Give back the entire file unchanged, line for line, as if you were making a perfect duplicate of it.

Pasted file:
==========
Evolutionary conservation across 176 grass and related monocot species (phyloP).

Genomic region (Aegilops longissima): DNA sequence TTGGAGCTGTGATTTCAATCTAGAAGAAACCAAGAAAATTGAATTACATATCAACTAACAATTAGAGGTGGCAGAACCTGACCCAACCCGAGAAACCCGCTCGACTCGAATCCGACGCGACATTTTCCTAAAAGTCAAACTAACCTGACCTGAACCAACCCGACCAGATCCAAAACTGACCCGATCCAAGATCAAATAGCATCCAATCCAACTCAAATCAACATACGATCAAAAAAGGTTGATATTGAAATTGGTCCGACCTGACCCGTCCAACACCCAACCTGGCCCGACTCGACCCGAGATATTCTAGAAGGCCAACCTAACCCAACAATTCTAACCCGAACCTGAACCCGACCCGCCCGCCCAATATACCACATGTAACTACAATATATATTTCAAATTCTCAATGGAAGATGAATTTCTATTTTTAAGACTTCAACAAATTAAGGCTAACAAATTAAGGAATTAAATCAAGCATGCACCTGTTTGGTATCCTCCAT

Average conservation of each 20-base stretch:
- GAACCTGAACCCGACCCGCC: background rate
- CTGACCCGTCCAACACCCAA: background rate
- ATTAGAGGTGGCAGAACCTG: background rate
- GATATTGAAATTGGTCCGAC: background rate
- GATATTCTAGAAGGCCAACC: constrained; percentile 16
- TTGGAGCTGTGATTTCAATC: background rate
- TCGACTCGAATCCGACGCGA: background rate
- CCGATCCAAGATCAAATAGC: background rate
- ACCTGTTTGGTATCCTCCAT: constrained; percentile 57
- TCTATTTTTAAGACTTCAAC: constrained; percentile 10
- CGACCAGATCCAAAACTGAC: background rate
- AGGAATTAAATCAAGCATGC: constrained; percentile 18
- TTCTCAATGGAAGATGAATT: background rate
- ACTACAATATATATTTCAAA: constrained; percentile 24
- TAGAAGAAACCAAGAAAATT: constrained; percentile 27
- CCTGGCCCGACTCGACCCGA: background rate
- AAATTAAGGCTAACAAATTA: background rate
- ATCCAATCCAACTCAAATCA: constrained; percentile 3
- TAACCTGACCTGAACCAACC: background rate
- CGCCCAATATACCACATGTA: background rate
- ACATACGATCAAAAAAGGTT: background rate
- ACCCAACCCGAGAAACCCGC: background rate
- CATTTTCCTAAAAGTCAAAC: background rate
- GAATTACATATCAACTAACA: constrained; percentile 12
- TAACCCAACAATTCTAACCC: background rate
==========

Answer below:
Evolutionary conservation across 176 grass and related monocot species (phyloP).

Genomic region (Aegilops longissima): DNA sequence TTGGAGCTGTGATTTCAATCTAGAAGAAACCAAGAAAATTGAATTACATATCAACTAACAATTAGAGGTGGCAGAACCTGACCCAACCCGAGAAACCCGCTCGACTCGAATCCGACGCGACATTTTCCTAAAAGTCAAACTAACCTGACCTGAACCAACCCGACCAGATCCAAAACTGACCCGATCCAAGATCAAATAGCATCCAATCCAACTCAAATCAACATACGATCAAAAAAGGTTGATATTGAAATTGGTCCGACCTGACCCGTCCAACACCCAACCTGGCCCGACTCGACCCGAGATATTCTAGAAGGCCAACCTAACCCAACAATTCTAACCCGAACCTGAACCCGACCCGCCCGCCCAATATACCACATGTAACTACAATATATATTTCAAATTCTCAATGGAAGATGAATTTCTATTTTTAAGACTTCAACAAATTAAGGCTAACAAATTAAGGAATTAAATCAAGCATGCACCTGTTTGGTATCCTCCAT

Average conservation of each 20-base stretch:
- GAACCTGAACCCGACCCGCC: background rate
- CTGACCCGTCCAACACCCAA: background rate
- ATTAGAGGTGGCAGAACCTG: background rate
- GATATTGAAATTGGTCCGAC: background rate
- GATATTCTAGAAGGCCAACC: constrained; percentile 16
- TTGGAGCTGTGATTTCAATC: background rate
- TCGACTCGAATCCGACGCGA: background rate
- CCGATCCAAGATCAAATAGC: background rate
- ACCTGTTTGGTATCCTCCAT: constrained; percentile 57
- TCTATTTTTAAGACTTCAAC: constrained; percentile 10
- CGACCAGATCCAAAACTGAC: background rate
- AGGAATTAAATCAAGCATGC: constrained; percentile 18
- TTCTCAATGGAAGATGAATT: background rate
- ACTACAATATATATTTCAAA: constrained; percentile 24
- TAGAAGAAACCAAGAAAATT: constrained; percentile 27
- CCTGGCCCGACTCGACCCGA: background rate
- AAATTAAGGCTAACAAATTA: background rate
- ATCCAATCCAACTCAAATCA: constrained; percentile 3
- TAACCTGACCTGAACCAACC: background rate
- CGCCCAATATACCACATGTA: background rate
- ACATACGATCAAAAAAGGTT: background rate
- ACCCAACCCGAGAAACCCGC: background rate
- CATTTTCCTAAAAGTCAAAC: background rate
- GAATTACATATCAACTAACA: constrained; percentile 12
- TAACCCAACAATTCTAACCC: background rate